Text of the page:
Alaska’s Termination Dust are versatile and emotional on ‘Growing Down’, keeping the upbeat nature of indie pop while delivering an emo specificity.
Stream: ‘Growing Down’ – Termination Dust
Who said emotional music can’t also feel good? Alaska’s Termination Dust write thoughtful lyrics in the vain of Modern Baseball with the energetic bounce of Diet Cig. Termination Dust keep the upbeat nature of indie pop, while delivering specificity that’s often found in emo on their new album, Growing Down.
In songs that blur the line between DIY punk and blog-approved indie rock, the Alaskan duo deliver thoughtful songs. “Deep Deep Deep,” the album’s standout track, sounds like it could’ve been a late Death Cab for Cutie song. The band explores the human condition with both a matter-of-fact kindness and a sense of rawness. “Deep Deep Deep” has both the lyrics: “I know you’re only 32, but that gray hair sure looks good on you” and an intense of chorus:
Holding on by your hand
Keep me above the water
Slipping through the cracks again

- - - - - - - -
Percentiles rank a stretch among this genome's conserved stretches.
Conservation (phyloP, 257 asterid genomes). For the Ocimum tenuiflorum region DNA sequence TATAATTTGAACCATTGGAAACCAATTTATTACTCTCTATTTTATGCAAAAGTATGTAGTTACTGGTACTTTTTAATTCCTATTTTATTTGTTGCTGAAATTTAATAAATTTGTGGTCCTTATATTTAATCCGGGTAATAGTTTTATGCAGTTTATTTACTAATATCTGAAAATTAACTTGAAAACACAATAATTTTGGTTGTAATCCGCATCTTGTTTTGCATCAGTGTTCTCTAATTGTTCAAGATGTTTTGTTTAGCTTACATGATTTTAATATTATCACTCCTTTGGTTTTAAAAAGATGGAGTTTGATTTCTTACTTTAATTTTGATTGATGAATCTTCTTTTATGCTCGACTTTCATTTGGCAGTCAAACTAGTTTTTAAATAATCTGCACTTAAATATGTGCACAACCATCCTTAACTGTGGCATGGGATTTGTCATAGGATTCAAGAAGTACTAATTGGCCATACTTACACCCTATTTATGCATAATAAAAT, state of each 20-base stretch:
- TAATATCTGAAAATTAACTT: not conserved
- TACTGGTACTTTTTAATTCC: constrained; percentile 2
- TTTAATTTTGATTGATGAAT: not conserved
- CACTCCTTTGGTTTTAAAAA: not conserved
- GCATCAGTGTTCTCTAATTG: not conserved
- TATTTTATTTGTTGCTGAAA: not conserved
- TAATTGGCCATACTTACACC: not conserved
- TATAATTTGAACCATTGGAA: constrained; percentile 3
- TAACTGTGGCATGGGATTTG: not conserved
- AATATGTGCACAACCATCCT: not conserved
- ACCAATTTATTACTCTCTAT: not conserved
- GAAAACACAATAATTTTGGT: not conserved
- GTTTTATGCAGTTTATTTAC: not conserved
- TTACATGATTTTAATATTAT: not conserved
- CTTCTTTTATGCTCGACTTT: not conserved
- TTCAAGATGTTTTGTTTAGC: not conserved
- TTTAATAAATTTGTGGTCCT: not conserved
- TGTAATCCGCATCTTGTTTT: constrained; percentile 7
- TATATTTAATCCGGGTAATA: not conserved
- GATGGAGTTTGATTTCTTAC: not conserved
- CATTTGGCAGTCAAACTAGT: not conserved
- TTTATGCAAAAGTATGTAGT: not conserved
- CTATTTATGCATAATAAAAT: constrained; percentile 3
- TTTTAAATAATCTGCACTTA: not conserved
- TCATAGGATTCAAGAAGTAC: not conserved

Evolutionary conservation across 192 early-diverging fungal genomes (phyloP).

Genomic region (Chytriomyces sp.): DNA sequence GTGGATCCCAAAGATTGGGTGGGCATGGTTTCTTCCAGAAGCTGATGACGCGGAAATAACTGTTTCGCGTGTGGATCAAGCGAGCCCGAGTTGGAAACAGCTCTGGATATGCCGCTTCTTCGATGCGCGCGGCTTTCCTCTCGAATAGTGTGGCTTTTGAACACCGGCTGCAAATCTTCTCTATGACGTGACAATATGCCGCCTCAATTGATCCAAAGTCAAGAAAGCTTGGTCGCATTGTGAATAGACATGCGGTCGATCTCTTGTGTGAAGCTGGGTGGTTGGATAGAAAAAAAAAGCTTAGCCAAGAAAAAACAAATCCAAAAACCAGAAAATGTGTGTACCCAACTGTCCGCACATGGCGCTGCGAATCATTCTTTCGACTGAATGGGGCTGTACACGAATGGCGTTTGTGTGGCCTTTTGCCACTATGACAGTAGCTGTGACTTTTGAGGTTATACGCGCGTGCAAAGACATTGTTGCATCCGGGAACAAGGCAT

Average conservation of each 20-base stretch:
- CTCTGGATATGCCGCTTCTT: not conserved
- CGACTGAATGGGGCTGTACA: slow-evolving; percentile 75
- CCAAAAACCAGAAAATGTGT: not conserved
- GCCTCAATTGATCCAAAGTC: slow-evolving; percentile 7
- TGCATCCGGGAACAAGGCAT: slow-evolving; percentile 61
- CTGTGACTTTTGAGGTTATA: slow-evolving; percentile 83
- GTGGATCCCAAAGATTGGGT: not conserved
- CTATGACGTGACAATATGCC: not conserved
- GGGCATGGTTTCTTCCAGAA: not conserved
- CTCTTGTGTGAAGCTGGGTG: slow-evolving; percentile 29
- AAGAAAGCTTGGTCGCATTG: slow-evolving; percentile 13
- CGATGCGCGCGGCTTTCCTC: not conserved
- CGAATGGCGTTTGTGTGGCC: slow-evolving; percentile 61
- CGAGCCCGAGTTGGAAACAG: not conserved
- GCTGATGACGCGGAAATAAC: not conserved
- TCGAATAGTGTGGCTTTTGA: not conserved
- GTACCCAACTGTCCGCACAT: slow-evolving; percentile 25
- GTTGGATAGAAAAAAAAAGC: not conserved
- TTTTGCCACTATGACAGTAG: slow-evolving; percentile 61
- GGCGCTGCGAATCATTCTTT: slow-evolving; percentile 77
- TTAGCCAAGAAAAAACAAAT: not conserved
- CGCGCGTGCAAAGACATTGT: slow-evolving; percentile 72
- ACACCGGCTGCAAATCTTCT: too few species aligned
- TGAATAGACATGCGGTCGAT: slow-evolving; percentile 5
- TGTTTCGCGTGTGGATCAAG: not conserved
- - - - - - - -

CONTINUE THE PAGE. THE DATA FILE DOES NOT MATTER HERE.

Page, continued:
I fear I’m going under.
The band can seamlessly alternate between atmospheric, heavy tracks like “Fog” and bouncy, pop-ready tracks like the album’s opener “Purple Eclipse,” which is so shamelessly romantic. “Purple Eclipse” sums up the emotions that you go through, when you first meet someone you’re really excited about, and you only feel like skipping down city streets. Co-vocalists Jaybird Parkhurst and Steffi Vigoren can alternate between conversational calm-ness and emotional intensity. “It’s Not A Place, It’s A Feeling” sounds like your friend spilling their heart out to you.
Still, the duo can lean into anger with an unexpected fury.
“Eyes Open-Eyes Closed” in an unexpected break in the album, where the kind words or confessional lyrics seem to have split, where the two are reading more into the toxic traits of someone that they obviously care about very deeply. The observances of “eyelashes and freckles on your back” are juxtaposed with a gritty punk instrumental and a repeated chorus of “let me go:”
I washed you off my sheets
For the third time this fucking week
Toxic air is all you breathe
And I’m sick of you,
breathing all over me
It’s obvious that the narrator has a personal relationship with the person and cared deeply about them enough to take note of these personal details, but now is trying to get out of the relationship, and struggling. The realism of the track isn’t something you tend to see in songs about toxic relationships.
With Growing Down, Termination Dust bring frank emotions to jangly punk with indie-pop sensibility. Throughout the album, they narrate complex feelings with both joy and honesty that few other peers can juggle as seamlessly.
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an album by Termination Dust